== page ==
The other evening, I lurched around the bookstore desperately, trying to find something to please me. All my life I have been a dedicated if capricious reader; I've read almost every night since childhood, but the number of books I'e stopped reading is countless. My handful of favorites is exclusive; I reread them more times than you might think it possible or necessary, and when I discover something new that obsesses me in that old, familiar way, I can think of almost nothing else until I'm (nervously -- now what will I do?) at the last page.
Last week, Andy had mentioned that on Christmas Eve we couldn't forget to toss in the fireplace our "letters to Santa," the smoke of which goes out into the atmosphere on its way up North for Santa to decipher. This idea comes straight from one of my favorites, Little, Big by John Crowley. It's a book I was introduced to in college and had read aloud to Andy on our long drives through snowy mountain passes at night, when we lived in Montana, and which he eventually reread himself, so we share it now. It's a book that sort of makes its way into your life, and then -- you're different.
Originally published in 1981, I think there is a little bit of an underground following surrounding it; it made its way around my circle of college friends and its references pepper our collective vocabulary (and choice of baby names). It has gone in and out of print over the years; my several tattered copies make a patchwork of covers. Lo and behold, in my desperate quest to get something before they kicked me out of the store Monday night, I turned and was shocked to see this on the shelf right in front of me -- back in print (actually, it's been available for a while, I just didn't know). I grabbed it and ran to the cash-wrap. I could hardly wait to get into bed (see below).
I was introduced to Little, Big by my friend Erika, probably fifteen years ago now. I think she was doing her master's in English at the University of Chicago at the time, because I was visiting her in Hyde Park. She was older than I was; I didn't know her well (and have since lost touch), but I looked up to her and was always flattered by her attention. I'd plucked the book from her shelf, and she came over to show me. "Oh, here" she said, "read this." Page 2.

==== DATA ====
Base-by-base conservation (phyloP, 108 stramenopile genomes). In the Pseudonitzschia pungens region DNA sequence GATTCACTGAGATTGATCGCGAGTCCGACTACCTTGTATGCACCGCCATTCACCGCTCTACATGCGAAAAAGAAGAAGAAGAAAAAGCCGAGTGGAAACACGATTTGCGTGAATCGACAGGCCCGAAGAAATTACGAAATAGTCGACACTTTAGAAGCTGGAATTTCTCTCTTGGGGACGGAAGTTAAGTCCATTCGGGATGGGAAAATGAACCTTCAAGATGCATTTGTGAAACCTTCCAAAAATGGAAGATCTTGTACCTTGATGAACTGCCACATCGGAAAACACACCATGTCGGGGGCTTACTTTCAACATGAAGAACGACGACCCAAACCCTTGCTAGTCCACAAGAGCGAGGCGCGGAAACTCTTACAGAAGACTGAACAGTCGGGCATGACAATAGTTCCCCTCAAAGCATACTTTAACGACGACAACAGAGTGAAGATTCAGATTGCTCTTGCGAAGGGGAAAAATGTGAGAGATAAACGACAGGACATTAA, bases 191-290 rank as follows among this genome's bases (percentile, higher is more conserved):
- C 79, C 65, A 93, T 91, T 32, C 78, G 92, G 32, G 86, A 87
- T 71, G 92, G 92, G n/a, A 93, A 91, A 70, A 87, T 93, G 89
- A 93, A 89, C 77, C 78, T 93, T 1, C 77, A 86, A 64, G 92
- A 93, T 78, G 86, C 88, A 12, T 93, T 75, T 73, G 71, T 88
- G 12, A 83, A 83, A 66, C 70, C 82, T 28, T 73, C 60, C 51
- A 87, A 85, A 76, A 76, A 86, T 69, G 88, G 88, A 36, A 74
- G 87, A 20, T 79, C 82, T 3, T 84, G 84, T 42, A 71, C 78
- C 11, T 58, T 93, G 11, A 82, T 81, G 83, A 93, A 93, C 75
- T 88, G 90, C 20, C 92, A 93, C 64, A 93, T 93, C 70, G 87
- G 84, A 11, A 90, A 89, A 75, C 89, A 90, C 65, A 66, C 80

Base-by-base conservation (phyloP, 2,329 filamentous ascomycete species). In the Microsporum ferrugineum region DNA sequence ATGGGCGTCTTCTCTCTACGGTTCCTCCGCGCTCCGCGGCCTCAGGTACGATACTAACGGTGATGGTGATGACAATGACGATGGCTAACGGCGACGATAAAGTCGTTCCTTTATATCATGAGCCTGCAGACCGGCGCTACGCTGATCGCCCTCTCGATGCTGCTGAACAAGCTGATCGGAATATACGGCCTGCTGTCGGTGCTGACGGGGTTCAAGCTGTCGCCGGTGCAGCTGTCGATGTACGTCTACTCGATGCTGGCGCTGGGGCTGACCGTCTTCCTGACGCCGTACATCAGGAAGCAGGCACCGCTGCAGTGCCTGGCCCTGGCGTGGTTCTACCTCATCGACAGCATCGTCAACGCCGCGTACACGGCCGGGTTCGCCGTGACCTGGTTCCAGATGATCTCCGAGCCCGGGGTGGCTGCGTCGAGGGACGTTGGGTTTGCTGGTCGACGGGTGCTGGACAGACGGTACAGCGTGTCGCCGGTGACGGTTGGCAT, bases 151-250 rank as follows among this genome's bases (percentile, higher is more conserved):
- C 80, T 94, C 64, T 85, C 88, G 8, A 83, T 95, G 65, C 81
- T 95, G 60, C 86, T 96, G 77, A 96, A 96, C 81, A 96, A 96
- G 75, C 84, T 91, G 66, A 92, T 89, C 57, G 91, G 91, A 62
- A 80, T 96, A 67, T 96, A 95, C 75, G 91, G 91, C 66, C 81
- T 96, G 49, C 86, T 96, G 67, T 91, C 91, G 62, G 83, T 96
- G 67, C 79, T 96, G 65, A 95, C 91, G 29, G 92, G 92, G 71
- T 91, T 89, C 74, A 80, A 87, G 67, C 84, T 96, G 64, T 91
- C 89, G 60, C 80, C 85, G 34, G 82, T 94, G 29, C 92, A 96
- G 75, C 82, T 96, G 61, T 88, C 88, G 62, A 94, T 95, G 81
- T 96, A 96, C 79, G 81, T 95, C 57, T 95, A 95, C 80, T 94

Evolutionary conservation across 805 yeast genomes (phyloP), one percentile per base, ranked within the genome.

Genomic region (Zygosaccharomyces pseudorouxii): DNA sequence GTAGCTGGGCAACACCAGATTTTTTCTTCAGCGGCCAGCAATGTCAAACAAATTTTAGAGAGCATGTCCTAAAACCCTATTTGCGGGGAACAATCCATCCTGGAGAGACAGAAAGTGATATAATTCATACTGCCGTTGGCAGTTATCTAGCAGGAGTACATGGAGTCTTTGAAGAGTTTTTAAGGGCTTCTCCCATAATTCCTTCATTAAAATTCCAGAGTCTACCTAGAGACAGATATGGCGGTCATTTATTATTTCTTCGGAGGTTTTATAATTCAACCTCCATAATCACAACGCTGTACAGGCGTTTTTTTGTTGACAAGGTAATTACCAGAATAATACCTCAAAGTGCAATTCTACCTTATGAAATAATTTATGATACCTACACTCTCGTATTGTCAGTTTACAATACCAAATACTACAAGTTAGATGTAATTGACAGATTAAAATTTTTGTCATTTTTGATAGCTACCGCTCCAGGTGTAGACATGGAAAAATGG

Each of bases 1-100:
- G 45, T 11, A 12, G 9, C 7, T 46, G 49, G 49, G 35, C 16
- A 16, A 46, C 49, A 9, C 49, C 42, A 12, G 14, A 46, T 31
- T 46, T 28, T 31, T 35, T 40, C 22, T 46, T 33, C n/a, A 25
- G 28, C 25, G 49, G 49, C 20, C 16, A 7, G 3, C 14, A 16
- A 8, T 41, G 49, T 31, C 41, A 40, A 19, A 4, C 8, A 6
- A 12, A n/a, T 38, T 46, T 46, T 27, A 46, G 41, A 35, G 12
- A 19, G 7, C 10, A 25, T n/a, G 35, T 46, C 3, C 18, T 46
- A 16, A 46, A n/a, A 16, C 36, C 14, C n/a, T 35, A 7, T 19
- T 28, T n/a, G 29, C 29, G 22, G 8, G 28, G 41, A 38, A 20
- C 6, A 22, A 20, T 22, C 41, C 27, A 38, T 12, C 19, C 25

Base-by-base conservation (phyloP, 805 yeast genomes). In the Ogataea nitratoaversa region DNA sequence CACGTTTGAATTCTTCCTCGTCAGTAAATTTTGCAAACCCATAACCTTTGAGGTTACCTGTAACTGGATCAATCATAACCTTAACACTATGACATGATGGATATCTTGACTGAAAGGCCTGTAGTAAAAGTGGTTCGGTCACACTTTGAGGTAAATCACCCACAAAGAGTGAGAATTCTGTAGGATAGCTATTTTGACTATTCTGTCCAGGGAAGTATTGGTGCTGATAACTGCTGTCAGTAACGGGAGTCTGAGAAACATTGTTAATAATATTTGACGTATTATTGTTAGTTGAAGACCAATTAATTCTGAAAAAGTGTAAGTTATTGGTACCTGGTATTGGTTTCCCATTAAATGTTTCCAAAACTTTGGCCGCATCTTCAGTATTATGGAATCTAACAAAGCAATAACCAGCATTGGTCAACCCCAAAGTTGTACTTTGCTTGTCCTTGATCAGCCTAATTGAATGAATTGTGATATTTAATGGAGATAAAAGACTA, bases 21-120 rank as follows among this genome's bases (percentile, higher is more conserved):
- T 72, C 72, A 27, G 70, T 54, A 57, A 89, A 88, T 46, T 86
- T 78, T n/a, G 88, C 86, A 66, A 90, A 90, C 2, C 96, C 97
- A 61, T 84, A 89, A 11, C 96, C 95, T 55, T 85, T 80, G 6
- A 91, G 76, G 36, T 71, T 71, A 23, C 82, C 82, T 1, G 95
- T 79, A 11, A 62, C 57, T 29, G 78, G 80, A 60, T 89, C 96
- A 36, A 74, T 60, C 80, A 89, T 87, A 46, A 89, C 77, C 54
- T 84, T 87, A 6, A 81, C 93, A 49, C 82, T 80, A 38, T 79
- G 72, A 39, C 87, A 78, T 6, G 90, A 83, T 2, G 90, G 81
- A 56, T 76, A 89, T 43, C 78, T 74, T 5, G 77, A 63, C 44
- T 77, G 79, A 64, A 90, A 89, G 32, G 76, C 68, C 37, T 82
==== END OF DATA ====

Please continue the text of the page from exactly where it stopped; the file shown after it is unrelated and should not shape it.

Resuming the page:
She was not much in his mind as he walked, though for sure she hadn't been far from it often in the last nearly two years he had loved her; the room he had met her in was one he looked into with the mind's eye often, sometimes with the trepidation he had felt then, but often nowadays with a grateful happiness; looked in to see George Mouse showing him from afar a glass, a pipe, and his two tall cousins: she, and her shy sister behind her.
It was in the Mouse townhouse, last tenanted house on the block, in the library on the third floor, the one whose mullioned windows were patched with cardboard and whose dark rug was worn white in pathways between the door, bar and windows. It was that very room.
She was tall.
She was nearly six feet tall, which was several inches taller than Smoky; her sister, just turned fourteen, was as tall as he. Their party dresses were short, and glittered, hers red, her sister's white; their long, long stockings glistened. What was odd was that tall as they were they were shy, especially the younger, who smiled but wouldn't take Smoky's hand, only turned away further behind her sister.
Delicate giantesses. The older glanced toward George as he made debonair introductions. Her smile was tentative. Her hair was red-gold and curly-fine. Her name, George said, was Daily Alice.
He took her hand, looking up. "A long drink of water," he said, and she began to laugh. Her sister laughed too, and George Mouse bent down and slapped his knee. Smoky, not knowing why the old chestnut should be so funny, looked from one to another with a seraphic idiot's grin, his hand unrelinquished.
It was the happiest moment of his life.
I hope you like this book.